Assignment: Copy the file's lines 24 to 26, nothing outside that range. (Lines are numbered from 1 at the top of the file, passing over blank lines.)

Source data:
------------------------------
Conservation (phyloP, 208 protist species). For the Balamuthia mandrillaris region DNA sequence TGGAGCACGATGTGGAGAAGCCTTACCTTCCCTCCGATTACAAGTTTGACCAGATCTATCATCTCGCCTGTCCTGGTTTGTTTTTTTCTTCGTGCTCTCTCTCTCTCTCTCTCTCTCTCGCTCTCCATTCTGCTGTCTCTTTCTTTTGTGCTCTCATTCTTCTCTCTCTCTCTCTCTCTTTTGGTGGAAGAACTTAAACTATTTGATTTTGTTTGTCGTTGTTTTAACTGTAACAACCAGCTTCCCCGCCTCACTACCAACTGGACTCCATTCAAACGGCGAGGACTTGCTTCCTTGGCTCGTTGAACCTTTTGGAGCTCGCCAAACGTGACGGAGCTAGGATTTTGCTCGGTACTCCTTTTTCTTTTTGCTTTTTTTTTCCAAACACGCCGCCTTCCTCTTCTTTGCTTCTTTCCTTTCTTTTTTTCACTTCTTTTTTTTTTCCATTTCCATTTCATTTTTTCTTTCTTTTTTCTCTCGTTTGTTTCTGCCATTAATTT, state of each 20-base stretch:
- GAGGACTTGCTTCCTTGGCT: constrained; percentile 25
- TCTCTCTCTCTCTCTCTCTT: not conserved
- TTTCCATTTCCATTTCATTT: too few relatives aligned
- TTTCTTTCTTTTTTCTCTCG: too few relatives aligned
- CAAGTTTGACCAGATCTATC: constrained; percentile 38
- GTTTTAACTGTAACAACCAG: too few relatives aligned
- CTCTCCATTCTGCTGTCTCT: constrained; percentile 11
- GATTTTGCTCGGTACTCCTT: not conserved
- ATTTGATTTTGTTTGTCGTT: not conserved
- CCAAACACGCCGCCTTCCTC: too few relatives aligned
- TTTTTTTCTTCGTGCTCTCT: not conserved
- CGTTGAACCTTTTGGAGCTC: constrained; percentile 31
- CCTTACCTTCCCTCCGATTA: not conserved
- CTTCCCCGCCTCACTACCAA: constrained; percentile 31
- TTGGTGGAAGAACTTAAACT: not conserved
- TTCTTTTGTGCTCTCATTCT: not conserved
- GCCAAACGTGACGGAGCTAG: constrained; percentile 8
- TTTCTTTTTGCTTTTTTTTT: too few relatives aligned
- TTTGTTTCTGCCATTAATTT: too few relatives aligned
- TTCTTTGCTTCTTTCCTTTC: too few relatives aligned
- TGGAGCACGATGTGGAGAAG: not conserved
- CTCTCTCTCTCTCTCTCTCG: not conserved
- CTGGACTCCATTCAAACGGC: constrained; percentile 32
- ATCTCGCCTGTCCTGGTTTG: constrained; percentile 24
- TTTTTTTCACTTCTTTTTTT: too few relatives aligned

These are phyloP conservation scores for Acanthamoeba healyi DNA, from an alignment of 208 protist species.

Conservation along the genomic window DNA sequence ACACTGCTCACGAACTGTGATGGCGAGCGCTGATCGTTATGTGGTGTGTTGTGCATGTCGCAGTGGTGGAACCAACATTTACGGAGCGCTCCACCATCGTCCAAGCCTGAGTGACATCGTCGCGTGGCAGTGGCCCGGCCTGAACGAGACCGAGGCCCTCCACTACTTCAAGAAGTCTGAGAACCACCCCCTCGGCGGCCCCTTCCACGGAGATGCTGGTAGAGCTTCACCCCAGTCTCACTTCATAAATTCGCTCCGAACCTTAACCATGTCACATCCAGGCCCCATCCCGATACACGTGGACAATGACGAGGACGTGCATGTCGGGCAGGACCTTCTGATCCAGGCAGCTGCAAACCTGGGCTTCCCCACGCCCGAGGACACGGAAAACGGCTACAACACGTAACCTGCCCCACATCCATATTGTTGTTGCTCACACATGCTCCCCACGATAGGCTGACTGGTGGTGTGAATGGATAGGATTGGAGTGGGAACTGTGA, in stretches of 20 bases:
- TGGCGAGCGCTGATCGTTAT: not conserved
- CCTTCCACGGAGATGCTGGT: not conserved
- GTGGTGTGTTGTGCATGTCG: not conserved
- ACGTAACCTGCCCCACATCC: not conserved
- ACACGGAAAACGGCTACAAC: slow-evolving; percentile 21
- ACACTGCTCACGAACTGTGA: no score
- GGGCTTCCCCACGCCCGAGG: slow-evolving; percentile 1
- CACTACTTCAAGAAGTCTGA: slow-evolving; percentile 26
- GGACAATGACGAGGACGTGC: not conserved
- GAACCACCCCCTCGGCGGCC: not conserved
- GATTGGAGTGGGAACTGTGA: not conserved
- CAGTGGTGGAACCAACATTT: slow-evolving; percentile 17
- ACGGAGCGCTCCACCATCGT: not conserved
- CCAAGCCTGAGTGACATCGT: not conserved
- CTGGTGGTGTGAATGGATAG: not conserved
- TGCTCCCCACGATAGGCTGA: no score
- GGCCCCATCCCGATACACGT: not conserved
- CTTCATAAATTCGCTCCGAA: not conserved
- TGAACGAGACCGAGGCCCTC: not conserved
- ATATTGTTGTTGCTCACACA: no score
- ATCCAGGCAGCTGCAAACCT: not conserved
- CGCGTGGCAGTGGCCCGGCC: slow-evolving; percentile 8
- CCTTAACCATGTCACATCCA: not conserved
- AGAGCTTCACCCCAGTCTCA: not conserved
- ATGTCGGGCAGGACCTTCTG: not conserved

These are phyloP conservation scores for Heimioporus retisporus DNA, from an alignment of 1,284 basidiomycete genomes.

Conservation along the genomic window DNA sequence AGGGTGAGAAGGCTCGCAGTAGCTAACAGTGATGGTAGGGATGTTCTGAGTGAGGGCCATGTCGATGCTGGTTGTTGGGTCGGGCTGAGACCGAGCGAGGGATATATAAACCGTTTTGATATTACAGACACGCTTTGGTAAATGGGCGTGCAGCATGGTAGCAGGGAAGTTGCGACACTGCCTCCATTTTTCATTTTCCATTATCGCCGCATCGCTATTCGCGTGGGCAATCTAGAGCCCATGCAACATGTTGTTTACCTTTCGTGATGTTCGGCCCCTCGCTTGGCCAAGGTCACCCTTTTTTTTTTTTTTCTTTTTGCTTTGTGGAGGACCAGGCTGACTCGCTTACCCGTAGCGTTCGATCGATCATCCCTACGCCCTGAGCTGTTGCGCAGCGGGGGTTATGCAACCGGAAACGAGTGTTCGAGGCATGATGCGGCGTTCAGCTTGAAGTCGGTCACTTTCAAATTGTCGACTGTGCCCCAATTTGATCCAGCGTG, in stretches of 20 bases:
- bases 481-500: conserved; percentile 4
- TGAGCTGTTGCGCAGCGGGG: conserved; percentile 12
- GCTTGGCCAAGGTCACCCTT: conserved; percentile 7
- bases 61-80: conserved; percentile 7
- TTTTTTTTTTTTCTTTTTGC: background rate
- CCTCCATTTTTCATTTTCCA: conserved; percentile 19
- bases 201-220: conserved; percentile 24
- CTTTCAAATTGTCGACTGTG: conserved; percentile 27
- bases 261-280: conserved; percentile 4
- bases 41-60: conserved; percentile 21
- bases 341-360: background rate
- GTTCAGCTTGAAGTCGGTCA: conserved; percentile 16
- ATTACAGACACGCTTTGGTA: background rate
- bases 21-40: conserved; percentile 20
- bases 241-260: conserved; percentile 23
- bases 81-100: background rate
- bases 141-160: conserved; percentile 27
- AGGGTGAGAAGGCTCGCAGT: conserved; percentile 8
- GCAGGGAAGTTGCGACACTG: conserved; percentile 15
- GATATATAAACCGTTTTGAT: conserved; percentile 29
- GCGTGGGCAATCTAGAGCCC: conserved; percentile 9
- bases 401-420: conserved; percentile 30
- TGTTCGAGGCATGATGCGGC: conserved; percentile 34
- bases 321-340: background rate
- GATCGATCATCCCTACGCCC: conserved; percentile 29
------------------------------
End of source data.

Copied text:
- CTGGACTCCATTCAAACGGC: constrained; percentile 32
- ATCTCGCCTGTCCTGGTTTG: constrained; percentile 24
- TTTTTTTCACTTCTTTTTTT: too few relatives aligned